Also, for astrophysicists studying the Milky Way gas distribution itself, HI4PI will be a valuable new resource. Owing to the increased sensitivity and angular resolution much finer structures of the interstellar medium are now revealed. “Many studies that use pre-release data of the HI4PI survey have already been published in the last years, providing a wealth of new insights and amazing scientific results”, says Peter Kalberla from Bonn University, the leading senior scientist in the project.
“HI4PI sets a benchmark for the decades to come”, concludes Jürgen Kerp, also from Bonn University, the project coordinator and principal investigator of the Effelsberg survey. “Although upcoming new instruments such as the Square Kilometer Array (SKA) will push sensitivity and angular resolution to new realms, being radio interferometers they are by design insensitive to diffusely distributed HI gas. The HI4PI will be the prime resource to add this missing information to the SKA data.”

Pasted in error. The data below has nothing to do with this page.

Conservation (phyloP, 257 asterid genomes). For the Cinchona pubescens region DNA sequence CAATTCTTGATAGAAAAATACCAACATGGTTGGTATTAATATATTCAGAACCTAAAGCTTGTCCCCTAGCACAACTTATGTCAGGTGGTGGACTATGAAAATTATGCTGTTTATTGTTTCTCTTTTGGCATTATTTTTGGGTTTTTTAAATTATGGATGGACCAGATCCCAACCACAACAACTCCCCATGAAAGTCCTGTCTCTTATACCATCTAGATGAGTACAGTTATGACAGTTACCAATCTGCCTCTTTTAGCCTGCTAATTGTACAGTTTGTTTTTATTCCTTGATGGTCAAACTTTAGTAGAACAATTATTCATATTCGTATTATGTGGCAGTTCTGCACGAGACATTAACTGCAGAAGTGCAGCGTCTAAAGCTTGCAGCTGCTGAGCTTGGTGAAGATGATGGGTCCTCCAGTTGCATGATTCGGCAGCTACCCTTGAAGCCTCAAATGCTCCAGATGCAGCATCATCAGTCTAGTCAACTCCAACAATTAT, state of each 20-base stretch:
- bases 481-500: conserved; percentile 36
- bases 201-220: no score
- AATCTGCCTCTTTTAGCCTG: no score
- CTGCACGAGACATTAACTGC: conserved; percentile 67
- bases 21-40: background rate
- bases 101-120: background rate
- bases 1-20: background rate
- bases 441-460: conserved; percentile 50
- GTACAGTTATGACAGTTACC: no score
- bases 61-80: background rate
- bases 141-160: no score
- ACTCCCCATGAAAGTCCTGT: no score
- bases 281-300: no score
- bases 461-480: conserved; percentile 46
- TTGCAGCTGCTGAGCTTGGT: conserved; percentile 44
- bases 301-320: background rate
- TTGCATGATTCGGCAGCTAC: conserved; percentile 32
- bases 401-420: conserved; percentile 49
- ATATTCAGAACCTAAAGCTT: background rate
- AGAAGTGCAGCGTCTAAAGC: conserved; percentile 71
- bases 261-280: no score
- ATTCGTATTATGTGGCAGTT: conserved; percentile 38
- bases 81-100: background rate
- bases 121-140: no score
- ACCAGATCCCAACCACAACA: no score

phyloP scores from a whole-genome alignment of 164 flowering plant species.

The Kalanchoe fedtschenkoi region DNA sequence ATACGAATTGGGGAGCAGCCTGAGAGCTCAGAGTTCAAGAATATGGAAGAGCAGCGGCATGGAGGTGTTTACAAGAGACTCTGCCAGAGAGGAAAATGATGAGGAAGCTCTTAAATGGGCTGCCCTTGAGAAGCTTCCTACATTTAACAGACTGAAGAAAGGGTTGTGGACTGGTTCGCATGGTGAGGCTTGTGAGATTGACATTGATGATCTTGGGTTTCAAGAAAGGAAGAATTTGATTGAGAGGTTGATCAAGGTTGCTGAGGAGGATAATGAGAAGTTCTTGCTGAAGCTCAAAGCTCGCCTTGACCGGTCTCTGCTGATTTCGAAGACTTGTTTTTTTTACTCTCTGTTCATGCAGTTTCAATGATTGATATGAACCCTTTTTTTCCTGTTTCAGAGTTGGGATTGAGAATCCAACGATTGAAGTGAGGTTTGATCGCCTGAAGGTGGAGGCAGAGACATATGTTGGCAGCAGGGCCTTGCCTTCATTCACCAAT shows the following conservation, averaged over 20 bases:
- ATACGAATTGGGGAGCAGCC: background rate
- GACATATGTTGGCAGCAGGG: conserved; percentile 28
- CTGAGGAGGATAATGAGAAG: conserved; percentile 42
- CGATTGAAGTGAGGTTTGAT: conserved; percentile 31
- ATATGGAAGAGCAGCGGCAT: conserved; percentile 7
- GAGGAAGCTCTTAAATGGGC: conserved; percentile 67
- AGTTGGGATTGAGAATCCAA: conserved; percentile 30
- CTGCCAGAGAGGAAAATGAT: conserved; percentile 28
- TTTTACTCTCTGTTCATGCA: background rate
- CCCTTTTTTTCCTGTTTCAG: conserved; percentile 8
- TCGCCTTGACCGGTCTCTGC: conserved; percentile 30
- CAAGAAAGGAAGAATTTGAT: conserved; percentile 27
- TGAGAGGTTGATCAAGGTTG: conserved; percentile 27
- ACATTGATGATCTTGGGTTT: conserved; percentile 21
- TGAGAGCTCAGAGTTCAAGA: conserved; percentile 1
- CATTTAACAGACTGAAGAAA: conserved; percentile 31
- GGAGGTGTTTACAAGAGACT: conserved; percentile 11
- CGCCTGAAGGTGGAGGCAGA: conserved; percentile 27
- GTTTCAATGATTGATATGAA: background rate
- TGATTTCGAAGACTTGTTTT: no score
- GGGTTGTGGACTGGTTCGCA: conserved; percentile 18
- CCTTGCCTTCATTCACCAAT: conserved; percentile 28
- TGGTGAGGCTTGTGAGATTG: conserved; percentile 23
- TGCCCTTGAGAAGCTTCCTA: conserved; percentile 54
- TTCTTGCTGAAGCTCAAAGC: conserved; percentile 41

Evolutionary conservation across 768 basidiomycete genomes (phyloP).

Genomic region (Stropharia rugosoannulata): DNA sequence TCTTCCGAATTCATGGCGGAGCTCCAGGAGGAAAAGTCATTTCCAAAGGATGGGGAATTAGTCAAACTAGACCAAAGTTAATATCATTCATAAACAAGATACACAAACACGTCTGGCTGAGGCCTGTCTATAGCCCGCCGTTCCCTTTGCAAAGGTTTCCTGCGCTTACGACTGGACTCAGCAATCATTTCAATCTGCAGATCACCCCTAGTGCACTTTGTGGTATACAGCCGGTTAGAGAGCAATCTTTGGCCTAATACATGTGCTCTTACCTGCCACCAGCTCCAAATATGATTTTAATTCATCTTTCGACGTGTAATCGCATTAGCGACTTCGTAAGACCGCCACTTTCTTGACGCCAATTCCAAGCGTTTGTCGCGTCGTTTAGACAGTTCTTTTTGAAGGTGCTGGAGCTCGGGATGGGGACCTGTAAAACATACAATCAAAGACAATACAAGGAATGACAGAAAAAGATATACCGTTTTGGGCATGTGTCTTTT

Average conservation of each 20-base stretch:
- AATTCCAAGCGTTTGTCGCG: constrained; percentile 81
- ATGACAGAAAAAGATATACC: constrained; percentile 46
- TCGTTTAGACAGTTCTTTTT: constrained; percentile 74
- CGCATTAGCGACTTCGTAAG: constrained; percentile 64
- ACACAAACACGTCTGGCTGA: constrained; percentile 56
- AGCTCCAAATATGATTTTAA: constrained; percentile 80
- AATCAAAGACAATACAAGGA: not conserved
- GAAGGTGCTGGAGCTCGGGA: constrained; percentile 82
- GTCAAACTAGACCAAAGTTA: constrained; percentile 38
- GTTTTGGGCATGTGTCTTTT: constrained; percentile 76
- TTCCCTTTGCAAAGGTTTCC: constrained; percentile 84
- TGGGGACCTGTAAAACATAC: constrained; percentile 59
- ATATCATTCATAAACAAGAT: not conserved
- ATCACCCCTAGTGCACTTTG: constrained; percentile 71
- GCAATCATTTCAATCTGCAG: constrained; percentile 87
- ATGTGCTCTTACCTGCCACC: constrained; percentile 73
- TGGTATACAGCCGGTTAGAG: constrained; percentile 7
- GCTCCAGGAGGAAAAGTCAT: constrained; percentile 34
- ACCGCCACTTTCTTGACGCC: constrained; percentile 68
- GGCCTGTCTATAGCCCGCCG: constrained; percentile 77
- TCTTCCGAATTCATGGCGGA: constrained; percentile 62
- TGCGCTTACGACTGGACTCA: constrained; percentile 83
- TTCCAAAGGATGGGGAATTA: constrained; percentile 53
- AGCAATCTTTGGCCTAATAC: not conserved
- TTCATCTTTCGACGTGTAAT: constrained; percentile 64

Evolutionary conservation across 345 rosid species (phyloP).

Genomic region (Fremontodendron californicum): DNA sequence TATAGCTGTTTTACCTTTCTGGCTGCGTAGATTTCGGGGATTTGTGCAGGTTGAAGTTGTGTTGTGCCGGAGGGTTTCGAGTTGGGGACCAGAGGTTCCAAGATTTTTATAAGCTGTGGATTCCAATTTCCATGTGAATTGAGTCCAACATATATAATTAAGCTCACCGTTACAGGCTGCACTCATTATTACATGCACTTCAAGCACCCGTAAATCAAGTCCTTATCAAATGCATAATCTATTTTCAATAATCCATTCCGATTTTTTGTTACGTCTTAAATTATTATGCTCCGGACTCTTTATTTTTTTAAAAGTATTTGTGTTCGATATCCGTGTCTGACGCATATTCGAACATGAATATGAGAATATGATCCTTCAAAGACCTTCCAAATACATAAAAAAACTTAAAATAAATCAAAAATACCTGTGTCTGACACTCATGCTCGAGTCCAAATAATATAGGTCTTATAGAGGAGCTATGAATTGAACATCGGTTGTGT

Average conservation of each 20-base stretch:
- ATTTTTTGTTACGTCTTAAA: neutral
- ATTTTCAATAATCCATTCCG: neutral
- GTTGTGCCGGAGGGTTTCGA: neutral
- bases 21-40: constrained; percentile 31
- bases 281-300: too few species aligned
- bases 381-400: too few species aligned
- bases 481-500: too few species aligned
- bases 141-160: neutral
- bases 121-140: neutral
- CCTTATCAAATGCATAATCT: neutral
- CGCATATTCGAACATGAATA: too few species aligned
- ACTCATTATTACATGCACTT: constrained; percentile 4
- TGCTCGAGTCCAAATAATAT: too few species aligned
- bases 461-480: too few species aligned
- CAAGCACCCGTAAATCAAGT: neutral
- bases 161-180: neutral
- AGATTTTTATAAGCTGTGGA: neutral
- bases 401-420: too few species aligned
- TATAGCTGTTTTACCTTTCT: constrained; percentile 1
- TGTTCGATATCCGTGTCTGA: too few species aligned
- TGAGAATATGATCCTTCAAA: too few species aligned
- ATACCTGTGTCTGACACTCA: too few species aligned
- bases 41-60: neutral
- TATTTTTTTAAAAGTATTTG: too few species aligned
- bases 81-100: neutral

HI4PI data will be freely accessible on request from interested persons all over the world via CDS, the Strasbourg data center (after the embargo expires).
The team comprises the HI4PI Collaboration: N. Ben Bekhti, L. Flöer, R. Keller, J. Kerp, D. Lenz, and B. Winkel, moreover J. Bailin, M. R. Calabretta, L. Dedes, H. A. Ford, B. K. Gibson, U. Haud, S. Janowiecki, P. M.W. Kalberla, F. J. Lockman, N. M. McClure-Griffiths, T. Murphy, H. Nakanishi, D. J. Pisano, and L. Staveley-Smith.
HI4PI collaboration: HI4PI: A full-sky HI survey based on EBHIS and GASS, 2016, Astronomy & Astrophysics, Online Publication October 20 (DOI: 10.1051/0004-6361/201629178).
URL: www.aanda.org/10.1051/0004-6361/201629178 (after the embargo expires)
Priv.-Doz. Dr. Jürgen Kerp,
Argelander-Institut für Astronomie,
Fon: +49 228 73-3667
Dr. Benjamin Winkel,
Max-Planck-Institut für Radioastronomie, Bonn.
Fon: +49 2257 301-167
Dr. Norbert Junkes,
Press and Public Outreach
Max-Planck-Institut für Radioastronomie, Bonn.
Fon: +49 228 525-399
Norbert Junkes | Max-Planck-Institut für Radioastronomie